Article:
SINGAPORE: With his latest movie, Tom Cruise proves once again that he is one of Tinseltown's last bona fide movie stars.
The colourless The Mummy reboot was a misstep, but the 55-year-old is well on his way to making us forget that by teaming up with his 2014 box office hit movie Edge of Tomorrow director Doug Liman.
It’s all Cruise control in this inspired-by-real-life caper as audiences get to enjoy a vintage Top Gun Tom going full Goodfellas and Wolf of Wall Street mode, with a splash of Mission Impossible.
In American Made, Cruise plays Barry Seal, a commercial pilot who finds himself part of one of the biggest covert CIA operations in US history when he is recruited by the government to provide surveillance on the burgeoning communist threat in Central America.
In a story that is as incredible and unpredictable as its protagonist, this is a dramedy that is part absurdist comedy, part political satire, part conspiracy crime escapade.
As Seal flies around in aviators and a flashy private plane running surveillance for the CIA, he soon gets embroiled with drug trafficking and notorious figures from Pablo Escobar’s infamous Medellín cartel. Things take a dramatic turn when his greedy multi-tasking spirals out of control.
Cruise seems to be having more fun than ever as he delivers a larger-than-life rogue that is both charismatic and likable - what is arguably the perfect cinematic Tom Cruise archetype.
Almost mocking his filmic reputation as the ethical action hero, his performance as Seal is an interesting glimpse of both his dramatic stretch (Magnolia and Jerry Maguire) and comedic chops (Tropic Thunder).
Going far deeper than his character arc requires of him, Cruise does what he does best, which is to get the most out of that cocky toothy grin and unfettered action-packed enthusiasm.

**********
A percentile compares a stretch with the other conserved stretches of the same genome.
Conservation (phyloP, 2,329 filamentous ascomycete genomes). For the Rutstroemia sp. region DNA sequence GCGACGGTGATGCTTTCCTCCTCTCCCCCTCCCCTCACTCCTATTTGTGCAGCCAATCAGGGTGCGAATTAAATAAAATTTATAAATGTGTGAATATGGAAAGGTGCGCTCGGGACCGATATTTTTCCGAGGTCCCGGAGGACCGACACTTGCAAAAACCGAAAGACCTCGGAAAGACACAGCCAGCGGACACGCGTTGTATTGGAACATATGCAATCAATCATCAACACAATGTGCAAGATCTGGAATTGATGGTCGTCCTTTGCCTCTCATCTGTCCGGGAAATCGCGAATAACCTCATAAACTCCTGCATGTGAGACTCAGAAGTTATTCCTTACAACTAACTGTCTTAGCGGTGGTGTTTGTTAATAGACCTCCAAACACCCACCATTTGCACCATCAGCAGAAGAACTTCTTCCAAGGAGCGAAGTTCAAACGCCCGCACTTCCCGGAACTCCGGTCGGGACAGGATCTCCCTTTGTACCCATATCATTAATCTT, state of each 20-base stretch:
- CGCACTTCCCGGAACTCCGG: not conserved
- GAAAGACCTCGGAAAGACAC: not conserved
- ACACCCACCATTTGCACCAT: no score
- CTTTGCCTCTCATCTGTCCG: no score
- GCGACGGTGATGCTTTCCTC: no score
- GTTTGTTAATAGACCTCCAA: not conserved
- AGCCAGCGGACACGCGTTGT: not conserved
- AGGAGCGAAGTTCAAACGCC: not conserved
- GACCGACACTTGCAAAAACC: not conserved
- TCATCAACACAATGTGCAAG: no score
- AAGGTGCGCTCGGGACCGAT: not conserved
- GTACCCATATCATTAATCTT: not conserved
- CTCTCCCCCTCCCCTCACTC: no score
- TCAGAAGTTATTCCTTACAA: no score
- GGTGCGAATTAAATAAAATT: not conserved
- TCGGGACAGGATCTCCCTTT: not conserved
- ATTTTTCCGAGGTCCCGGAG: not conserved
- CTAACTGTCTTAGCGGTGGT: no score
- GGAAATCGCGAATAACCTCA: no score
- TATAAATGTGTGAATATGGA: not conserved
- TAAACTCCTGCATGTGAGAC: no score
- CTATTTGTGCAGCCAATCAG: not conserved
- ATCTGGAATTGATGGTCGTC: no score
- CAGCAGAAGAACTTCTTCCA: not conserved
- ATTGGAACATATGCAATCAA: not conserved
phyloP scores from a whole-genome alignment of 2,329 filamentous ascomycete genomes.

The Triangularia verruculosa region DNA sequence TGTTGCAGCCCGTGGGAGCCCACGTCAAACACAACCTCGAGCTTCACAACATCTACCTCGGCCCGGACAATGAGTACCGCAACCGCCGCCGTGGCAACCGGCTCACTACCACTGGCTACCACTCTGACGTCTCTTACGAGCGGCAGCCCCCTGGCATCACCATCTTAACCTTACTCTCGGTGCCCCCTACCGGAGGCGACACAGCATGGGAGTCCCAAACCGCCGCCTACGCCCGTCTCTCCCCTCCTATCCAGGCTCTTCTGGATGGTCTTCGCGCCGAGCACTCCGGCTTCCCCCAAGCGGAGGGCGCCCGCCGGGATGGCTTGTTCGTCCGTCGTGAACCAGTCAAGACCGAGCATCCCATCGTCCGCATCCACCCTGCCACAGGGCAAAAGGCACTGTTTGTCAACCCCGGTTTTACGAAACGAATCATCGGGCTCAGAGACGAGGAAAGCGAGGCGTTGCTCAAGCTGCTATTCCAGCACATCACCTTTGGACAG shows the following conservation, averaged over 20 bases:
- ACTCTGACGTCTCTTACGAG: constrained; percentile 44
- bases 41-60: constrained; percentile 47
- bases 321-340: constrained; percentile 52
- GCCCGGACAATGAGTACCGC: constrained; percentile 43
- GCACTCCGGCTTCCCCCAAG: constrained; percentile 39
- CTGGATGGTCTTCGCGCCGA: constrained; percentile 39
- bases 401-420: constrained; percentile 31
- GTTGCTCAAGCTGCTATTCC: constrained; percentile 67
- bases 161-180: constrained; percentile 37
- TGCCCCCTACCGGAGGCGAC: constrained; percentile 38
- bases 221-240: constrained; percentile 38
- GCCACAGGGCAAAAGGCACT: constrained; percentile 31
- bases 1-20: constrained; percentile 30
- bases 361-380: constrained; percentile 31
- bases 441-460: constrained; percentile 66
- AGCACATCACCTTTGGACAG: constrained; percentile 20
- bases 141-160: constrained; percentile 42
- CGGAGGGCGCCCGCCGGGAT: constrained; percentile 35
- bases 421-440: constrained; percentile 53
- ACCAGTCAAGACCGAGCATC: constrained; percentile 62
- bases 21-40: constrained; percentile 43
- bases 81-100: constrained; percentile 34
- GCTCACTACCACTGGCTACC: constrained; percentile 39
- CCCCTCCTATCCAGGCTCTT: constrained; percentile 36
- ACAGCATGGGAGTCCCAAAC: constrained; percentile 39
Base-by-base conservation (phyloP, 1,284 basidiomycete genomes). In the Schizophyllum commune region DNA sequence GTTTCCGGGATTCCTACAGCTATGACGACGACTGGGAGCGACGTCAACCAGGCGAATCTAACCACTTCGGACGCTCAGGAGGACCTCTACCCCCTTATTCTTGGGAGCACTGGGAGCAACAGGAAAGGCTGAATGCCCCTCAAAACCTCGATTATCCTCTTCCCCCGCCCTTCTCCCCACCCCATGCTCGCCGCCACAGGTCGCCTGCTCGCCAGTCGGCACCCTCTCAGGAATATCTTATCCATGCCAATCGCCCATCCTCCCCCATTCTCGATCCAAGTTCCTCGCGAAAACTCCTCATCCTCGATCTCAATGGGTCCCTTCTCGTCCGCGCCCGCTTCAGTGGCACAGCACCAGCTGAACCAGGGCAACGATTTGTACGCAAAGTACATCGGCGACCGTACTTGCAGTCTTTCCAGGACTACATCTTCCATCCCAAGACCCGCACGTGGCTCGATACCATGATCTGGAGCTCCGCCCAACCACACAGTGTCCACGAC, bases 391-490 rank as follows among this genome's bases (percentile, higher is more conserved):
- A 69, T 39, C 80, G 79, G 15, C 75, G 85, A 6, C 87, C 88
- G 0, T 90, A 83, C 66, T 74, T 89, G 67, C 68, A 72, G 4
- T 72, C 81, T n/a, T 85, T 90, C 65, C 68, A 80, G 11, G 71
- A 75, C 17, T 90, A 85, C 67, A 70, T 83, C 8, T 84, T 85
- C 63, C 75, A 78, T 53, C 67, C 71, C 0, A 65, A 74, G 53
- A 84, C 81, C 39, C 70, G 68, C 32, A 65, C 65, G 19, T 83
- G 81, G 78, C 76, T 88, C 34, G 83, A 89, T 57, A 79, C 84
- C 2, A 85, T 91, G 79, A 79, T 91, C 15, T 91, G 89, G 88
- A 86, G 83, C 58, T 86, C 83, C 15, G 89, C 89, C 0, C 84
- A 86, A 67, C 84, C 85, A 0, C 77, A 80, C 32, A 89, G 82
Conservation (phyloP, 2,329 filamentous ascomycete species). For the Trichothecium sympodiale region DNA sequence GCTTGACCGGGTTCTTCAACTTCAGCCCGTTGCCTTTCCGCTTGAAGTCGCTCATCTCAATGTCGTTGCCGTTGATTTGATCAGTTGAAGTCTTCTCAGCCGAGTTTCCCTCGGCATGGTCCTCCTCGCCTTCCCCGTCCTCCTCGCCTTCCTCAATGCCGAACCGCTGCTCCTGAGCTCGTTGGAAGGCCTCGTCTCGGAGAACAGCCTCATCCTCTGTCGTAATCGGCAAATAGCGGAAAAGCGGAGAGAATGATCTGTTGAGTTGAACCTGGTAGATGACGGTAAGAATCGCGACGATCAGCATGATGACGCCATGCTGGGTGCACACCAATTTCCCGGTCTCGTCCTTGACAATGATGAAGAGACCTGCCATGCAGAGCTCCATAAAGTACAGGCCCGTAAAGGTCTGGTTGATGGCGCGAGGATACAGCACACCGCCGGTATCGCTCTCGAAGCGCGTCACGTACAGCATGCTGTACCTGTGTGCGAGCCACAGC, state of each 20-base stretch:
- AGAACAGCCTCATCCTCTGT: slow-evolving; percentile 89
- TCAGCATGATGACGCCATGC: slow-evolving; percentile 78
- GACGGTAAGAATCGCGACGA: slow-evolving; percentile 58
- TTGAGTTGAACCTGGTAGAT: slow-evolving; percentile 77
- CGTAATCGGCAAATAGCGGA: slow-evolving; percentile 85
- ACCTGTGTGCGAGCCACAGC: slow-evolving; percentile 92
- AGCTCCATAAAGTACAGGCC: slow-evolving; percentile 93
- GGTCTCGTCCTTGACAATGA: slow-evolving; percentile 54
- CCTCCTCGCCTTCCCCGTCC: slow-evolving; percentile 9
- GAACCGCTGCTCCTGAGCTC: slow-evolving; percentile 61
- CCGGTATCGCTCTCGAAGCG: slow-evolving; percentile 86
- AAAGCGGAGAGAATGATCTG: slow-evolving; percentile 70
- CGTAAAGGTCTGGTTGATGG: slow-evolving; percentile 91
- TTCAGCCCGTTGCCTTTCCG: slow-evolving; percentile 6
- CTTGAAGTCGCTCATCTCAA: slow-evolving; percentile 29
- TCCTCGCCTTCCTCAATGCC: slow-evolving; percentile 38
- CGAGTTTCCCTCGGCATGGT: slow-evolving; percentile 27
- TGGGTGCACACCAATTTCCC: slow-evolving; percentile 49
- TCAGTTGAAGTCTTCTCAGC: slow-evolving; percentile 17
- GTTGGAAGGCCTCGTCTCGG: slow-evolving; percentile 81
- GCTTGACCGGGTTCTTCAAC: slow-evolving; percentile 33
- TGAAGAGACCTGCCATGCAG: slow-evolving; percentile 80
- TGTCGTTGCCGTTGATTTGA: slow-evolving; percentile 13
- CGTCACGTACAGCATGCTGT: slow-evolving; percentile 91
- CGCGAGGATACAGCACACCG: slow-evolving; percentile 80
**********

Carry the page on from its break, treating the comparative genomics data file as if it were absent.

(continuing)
As evidenced in both his indie wonders (Go, Swingers) and big-budget action thriller hits (The Bourne Identity, Mr and Mrs Smith), Liman is the perfect director to shrewdly piece together a so-crazy-it-must-be-true tale like American Made. Only he can craft a dizzying combination of suspense, thrills, black comedy and action that is grounded in reality and some semblance of credibility.
Using his signature hand-held camerawork gift and frenetic editing, Liman also throws in background news reel footage and animation all set against a groovy jukebox soundtrack as he cements the period and setting.
American Made may seem, on the surface, yet another over-the-top film indictment of the American dream. But on deeper viewing, the film feels like a back door peek into a potentially darker story of conspiracy and secrets between government agencies and criminal organisations.
Whichever way you choose to sway, it's undeniable that the collaborative effort of Liman and Cruise reveals itself to be a tongue-in-cheek jaunt with an edge.
Together with Gary Spinelli’s snappy and embellishment-filled script, this is a thoroughly entertaining and mischievously engrossing story, even if one sporadically questions its overall trustworthiness and reliability.
It is also celluloid proof that given the right director and script, Cruise is still that legit A-lister with the chops to carry a film.
Genevieve Loh's rating: 3.5/5